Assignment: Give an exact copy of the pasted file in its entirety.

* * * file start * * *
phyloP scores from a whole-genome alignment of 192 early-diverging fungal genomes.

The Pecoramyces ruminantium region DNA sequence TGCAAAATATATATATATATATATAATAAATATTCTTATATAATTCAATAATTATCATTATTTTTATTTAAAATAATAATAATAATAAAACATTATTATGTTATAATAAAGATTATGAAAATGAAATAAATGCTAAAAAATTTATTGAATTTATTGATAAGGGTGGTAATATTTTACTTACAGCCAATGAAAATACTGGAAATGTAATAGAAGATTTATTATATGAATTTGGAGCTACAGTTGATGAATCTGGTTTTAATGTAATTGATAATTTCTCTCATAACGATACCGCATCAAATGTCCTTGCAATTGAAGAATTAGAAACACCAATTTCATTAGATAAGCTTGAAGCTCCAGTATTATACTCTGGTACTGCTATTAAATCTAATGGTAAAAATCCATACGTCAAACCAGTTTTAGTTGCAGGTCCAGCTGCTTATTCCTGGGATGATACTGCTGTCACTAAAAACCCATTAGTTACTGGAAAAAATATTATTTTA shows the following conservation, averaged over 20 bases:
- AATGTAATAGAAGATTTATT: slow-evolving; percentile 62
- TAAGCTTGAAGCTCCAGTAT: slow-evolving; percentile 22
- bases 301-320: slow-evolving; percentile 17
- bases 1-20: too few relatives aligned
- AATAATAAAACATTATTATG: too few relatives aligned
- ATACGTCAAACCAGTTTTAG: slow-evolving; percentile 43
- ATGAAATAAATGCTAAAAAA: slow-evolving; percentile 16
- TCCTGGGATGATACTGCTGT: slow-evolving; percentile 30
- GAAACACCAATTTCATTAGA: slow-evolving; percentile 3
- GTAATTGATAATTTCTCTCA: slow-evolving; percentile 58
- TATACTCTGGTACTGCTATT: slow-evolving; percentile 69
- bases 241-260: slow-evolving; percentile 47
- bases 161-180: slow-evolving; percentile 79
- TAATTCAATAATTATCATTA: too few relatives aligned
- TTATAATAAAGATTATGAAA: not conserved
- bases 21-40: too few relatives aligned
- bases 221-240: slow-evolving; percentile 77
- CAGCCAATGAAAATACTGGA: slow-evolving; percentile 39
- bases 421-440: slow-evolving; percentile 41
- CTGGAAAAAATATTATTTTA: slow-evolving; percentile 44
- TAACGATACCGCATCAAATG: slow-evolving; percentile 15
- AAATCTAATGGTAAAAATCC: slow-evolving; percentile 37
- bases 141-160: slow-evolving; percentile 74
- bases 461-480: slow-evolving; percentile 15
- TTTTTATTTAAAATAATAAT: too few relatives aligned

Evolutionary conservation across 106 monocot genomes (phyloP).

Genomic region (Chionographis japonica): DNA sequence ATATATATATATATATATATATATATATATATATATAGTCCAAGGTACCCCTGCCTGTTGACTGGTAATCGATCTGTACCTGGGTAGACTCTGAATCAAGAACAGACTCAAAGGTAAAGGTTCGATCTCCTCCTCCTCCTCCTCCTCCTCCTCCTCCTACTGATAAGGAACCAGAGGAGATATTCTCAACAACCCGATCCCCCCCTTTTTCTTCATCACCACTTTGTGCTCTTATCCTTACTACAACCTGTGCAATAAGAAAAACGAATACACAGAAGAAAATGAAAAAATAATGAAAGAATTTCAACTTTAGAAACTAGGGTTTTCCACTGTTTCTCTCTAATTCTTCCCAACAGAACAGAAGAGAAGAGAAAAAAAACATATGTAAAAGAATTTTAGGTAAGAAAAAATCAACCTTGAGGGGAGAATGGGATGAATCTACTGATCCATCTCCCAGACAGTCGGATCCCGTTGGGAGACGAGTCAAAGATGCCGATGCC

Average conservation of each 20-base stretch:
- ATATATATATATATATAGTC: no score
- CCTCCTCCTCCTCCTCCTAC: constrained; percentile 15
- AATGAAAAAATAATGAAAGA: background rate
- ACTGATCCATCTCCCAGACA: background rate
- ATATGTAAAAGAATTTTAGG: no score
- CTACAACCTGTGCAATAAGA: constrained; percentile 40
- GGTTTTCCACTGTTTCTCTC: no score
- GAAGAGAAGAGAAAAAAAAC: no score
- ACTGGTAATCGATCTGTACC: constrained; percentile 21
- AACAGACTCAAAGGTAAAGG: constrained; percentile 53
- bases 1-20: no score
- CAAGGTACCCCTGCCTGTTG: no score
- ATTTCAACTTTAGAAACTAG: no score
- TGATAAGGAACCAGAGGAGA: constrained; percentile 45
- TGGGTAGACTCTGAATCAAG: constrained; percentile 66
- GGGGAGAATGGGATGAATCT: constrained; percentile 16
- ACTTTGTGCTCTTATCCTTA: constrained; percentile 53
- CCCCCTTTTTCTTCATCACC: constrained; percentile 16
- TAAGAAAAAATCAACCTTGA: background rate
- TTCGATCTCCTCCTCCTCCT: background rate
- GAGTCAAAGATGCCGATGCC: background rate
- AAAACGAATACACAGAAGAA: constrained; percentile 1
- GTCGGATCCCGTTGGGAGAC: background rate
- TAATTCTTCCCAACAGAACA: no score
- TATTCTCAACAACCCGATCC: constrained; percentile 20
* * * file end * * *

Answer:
phyloP scores from a whole-genome alignment of 192 early-diverging fungal genomes.

The Pecoramyces ruminantium region DNA sequence TGCAAAATATATATATATATATATAATAAATATTCTTATATAATTCAATAATTATCATTATTTTTATTTAAAATAATAATAATAATAAAACATTATTATGTTATAATAAAGATTATGAAAATGAAATAAATGCTAAAAAATTTATTGAATTTATTGATAAGGGTGGTAATATTTTACTTACAGCCAATGAAAATACTGGAAATGTAATAGAAGATTTATTATATGAATTTGGAGCTACAGTTGATGAATCTGGTTTTAATGTAATTGATAATTTCTCTCATAACGATACCGCATCAAATGTCCTTGCAATTGAAGAATTAGAAACACCAATTTCATTAGATAAGCTTGAAGCTCCAGTATTATACTCTGGTACTGCTATTAAATCTAATGGTAAAAATCCATACGTCAAACCAGTTTTAGTTGCAGGTCCAGCTGCTTATTCCTGGGATGATACTGCTGTCACTAAAAACCCATTAGTTACTGGAAAAAATATTATTTTA shows the following conservation, averaged over 20 bases:
- AATGTAATAGAAGATTTATT: slow-evolving; percentile 62
- TAAGCTTGAAGCTCCAGTAT: slow-evolving; percentile 22
- bases 301-320: slow-evolving; percentile 17
- bases 1-20: too few relatives aligned
- AATAATAAAACATTATTATG: too few relatives aligned
- ATACGTCAAACCAGTTTTAG: slow-evolving; percentile 43
- ATGAAATAAATGCTAAAAAA: slow-evolving; percentile 16
- TCCTGGGATGATACTGCTGT: slow-evolving; percentile 30
- GAAACACCAATTTCATTAGA: slow-evolving; percentile 3
- GTAATTGATAATTTCTCTCA: slow-evolving; percentile 58
- TATACTCTGGTACTGCTATT: slow-evolving; percentile 69
- bases 241-260: slow-evolving; percentile 47
- bases 161-180: slow-evolving; percentile 79
- TAATTCAATAATTATCATTA: too few relatives aligned
- TTATAATAAAGATTATGAAA: not conserved
- bases 21-40: too few relatives aligned
- bases 221-240: slow-evolving; percentile 77
- CAGCCAATGAAAATACTGGA: slow-evolving; percentile 39
- bases 421-440: slow-evolving; percentile 41
- CTGGAAAAAATATTATTTTA: slow-evolving; percentile 44
- TAACGATACCGCATCAAATG: slow-evolving; percentile 15
- AAATCTAATGGTAAAAATCC: slow-evolving; percentile 37
- bases 141-160: slow-evolving; percentile 74
- bases 461-480: slow-evolving; percentile 15
- TTTTTATTTAAAATAATAAT: too few relatives aligned

Evolutionary conservation across 106 monocot genomes (phyloP).

Genomic region (Chionographis japonica): DNA sequence ATATATATATATATATATATATATATATATATATATAGTCCAAGGTACCCCTGCCTGTTGACTGGTAATCGATCTGTACCTGGGTAGACTCTGAATCAAGAACAGACTCAAAGGTAAAGGTTCGATCTCCTCCTCCTCCTCCTCCTCCTCCTCCTCCTACTGATAAGGAACCAGAGGAGATATTCTCAACAACCCGATCCCCCCCTTTTTCTTCATCACCACTTTGTGCTCTTATCCTTACTACAACCTGTGCAATAAGAAAAACGAATACACAGAAGAAAATGAAAAAATAATGAAAGAATTTCAACTTTAGAAACTAGGGTTTTCCACTGTTTCTCTCTAATTCTTCCCAACAGAACAGAAGAGAAGAGAAAAAAAACATATGTAAAAGAATTTTAGGTAAGAAAAAATCAACCTTGAGGGGAGAATGGGATGAATCTACTGATCCATCTCCCAGACAGTCGGATCCCGTTGGGAGACGAGTCAAAGATGCCGATGCC

Average conservation of each 20-base stretch:
- ATATATATATATATATAGTC: no score
- CCTCCTCCTCCTCCTCCTAC: constrained; percentile 15
- AATGAAAAAATAATGAAAGA: background rate
- ACTGATCCATCTCCCAGACA: background rate
- ATATGTAAAAGAATTTTAGG: no score
- CTACAACCTGTGCAATAAGA: constrained; percentile 40
- GGTTTTCCACTGTTTCTCTC: no score
- GAAGAGAAGAGAAAAAAAAC: no score
- ACTGGTAATCGATCTGTACC: constrained; percentile 21
- AACAGACTCAAAGGTAAAGG: constrained; percentile 53
- bases 1-20: no score
- CAAGGTACCCCTGCCTGTTG: no score
- ATTTCAACTTTAGAAACTAG: no score
- TGATAAGGAACCAGAGGAGA: constrained; percentile 45
- TGGGTAGACTCTGAATCAAG: constrained; percentile 66
- GGGGAGAATGGGATGAATCT: constrained; percentile 16
- ACTTTGTGCTCTTATCCTTA: constrained; percentile 53
- CCCCCTTTTTCTTCATCACC: constrained; percentile 16
- TAAGAAAAAATCAACCTTGA: background rate
- TTCGATCTCCTCCTCCTCCT: background rate
- GAGTCAAAGATGCCGATGCC: background rate
- AAAACGAATACACAGAAGAA: constrained; percentile 1
- GTCGGATCCCGTTGGGAGAC: background rate
- TAATTCTTCCCAACAGAACA: no score
- TATTCTCAACAACCCGATCC: constrained; percentile 20